When I was a junior in high school, I took a career aptitude test. It was supposed to help me figure out how to choose a major in college and to pursue something that would fit my interests and passions. I couldn’t wait for the results to get back.
Number 1 most suited career for me? Hotel Manager.
So I went on to major in Biology, get a teaching certification, move to Indonesia and teach upper level high school sciences for 11 years. It was good.
And what am I doing now? Managing a resort.
Ironic? A bit. And one thing is for sure… teaching does not grow skills that are conducive to the hospitality industry. Here’s an example from a class camping trip:
Student: Miss Blair, I don’t want to get up early and make the fire for breakfast.
Me: Would you like to eat breakfast?
Me: Who seems like the right person to make the fire?
Me: What is the purpose of this trip?
Student: For us to learn how to camp.
Me: Who seems like the right person to make the fire?
It’s quite a feat to move from the world of education to the service industry. It requires a complete paradigm shift. And on the long shot that one of my former guests would ever stumble upon this blog post, I will refrain from sharing any sample dialogues here. But one valuable principle I have learned in the last couple of years is that, regardless of the guest’s request (and despite my innate desire to teach them new ways of responding to set backs on their resort vacations) — The guest is king.
This concept took awhile to sink in. My previous life experiences of staying in cheap motels in America hardly prepared me for the complaints of guests at an over-water resort on an idyllic, remote beach in Indonesia. Sometimes I wonder if the appalled reaction in my mind showed completely on my face in those early months of working out there. But with time, I think I have started to grow a bit. There is something sort of satisfying about sitting down with my staff and figuring out how to solve guest complaints so that they leave having forgotten the issue altogether and are instead completely enamored by the magical experience they had. I’m not great at it… but I’m getting better, I think.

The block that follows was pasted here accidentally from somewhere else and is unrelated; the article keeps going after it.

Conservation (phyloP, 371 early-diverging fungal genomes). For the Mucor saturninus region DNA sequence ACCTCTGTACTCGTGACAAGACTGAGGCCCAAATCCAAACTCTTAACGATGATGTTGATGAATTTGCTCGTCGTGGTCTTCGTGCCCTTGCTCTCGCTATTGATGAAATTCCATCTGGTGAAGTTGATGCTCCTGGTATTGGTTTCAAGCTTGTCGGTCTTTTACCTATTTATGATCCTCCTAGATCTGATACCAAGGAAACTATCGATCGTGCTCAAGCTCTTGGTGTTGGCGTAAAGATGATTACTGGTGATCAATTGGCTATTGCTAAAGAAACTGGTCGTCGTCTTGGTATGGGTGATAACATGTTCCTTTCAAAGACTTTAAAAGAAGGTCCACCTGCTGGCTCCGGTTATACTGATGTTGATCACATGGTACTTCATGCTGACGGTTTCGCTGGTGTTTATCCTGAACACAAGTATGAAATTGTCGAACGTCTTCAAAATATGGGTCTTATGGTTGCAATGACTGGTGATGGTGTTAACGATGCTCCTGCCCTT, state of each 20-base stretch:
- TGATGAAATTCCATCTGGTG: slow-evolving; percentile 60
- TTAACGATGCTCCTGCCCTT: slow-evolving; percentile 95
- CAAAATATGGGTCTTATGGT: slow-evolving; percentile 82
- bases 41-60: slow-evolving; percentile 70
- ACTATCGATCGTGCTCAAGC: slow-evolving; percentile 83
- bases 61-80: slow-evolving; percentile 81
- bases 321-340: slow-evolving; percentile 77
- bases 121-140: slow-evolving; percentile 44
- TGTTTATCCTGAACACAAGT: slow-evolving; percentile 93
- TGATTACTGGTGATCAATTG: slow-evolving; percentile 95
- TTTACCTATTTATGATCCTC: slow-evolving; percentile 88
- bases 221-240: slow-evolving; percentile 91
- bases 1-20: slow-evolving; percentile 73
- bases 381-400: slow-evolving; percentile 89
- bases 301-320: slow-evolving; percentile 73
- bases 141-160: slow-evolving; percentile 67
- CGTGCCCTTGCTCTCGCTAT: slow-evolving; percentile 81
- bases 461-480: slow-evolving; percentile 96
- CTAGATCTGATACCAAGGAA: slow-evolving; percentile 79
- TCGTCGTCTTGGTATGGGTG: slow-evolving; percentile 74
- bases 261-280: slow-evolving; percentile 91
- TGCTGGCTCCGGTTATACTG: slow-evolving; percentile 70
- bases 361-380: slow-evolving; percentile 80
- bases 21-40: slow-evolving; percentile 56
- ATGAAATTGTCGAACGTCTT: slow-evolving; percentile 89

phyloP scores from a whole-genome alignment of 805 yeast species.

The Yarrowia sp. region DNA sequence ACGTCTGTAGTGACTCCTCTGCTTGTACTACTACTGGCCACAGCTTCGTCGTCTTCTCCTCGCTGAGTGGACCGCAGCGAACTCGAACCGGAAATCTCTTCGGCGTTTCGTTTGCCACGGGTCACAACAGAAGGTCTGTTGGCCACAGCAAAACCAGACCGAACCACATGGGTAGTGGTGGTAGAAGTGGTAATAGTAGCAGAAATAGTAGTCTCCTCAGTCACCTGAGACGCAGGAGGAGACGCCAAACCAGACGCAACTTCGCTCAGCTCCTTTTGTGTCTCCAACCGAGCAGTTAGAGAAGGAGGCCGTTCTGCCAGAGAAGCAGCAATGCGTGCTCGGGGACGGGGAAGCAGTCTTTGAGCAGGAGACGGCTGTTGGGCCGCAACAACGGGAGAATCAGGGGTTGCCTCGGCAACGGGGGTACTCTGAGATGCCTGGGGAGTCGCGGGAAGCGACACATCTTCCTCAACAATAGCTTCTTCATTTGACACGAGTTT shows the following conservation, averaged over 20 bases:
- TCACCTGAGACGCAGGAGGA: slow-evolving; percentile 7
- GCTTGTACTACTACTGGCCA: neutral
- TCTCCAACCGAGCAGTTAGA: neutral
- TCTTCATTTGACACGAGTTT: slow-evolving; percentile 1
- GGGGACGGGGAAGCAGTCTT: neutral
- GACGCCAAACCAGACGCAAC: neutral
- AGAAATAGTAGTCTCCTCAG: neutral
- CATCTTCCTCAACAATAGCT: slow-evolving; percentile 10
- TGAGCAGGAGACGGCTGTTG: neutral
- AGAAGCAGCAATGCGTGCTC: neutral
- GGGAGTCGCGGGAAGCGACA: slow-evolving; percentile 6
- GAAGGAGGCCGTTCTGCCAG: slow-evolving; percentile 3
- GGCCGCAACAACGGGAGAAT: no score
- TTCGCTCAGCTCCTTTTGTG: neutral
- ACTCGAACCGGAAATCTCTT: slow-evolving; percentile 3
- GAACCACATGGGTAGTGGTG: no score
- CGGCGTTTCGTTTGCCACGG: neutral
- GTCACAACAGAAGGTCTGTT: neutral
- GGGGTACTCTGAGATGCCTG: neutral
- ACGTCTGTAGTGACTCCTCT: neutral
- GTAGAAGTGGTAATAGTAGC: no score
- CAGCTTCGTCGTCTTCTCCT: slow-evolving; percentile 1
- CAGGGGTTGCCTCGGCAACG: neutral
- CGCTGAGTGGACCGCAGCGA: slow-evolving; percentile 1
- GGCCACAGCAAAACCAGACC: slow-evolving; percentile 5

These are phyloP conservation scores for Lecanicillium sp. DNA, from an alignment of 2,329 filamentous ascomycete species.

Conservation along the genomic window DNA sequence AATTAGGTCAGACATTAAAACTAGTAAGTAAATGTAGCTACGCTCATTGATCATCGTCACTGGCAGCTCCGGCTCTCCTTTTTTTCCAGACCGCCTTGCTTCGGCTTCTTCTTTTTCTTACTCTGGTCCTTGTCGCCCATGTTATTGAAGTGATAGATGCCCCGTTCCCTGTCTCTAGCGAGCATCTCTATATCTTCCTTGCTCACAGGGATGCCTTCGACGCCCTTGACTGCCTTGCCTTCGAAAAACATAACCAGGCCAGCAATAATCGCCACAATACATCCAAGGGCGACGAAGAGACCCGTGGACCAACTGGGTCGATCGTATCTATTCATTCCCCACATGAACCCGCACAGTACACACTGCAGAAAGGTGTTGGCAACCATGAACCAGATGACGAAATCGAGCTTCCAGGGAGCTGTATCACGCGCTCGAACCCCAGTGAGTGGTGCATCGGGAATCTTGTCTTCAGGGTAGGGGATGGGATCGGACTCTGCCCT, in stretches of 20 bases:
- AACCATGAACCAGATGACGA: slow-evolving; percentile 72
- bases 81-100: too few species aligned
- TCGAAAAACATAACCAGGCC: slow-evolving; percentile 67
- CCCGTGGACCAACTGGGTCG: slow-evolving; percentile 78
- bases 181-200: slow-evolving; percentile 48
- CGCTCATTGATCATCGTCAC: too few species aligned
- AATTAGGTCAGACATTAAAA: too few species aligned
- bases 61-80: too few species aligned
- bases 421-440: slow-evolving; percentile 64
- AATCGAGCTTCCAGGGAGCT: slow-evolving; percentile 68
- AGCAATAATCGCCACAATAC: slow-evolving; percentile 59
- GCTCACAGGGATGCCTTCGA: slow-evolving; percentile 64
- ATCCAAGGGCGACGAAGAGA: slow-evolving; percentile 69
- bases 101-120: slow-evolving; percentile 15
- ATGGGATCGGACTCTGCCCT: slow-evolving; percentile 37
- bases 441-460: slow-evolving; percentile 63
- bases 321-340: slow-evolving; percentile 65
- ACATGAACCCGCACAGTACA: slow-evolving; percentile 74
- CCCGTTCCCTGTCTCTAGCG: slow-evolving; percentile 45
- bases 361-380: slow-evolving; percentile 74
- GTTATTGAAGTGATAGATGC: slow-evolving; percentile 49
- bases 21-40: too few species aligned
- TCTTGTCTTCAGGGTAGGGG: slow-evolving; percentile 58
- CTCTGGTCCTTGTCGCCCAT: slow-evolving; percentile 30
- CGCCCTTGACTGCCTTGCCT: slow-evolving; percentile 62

As I have been studying the Christmas Story again this year, my attention has turned to the innkeeper. This is not a brand new concept. There are hundreds of blog posts on this topic. Some scorn the innkeeper as having missed the point of Christmas. Some explain that the inn wasn’t really a hotel at all, but actually a guest room in a family member’s house, which was already filled by other family coming to register as well.
My innkeeper mindset can’t help but think of a number of ways that this could have worked out for Mary and Joseph though… for a few days anyway, surely? Special discounts for other guests to move or consolidate? Move the inn staff to an attic or storage closet? But then again, who knows? Maybe those staying in the guest room at that inn were in an even worse medical situation. Maybe that innkeeper actually did come up with the most gracious and accommodating option available by offering that manger. I’d at least like to try to give him/her the benefit of the doubt!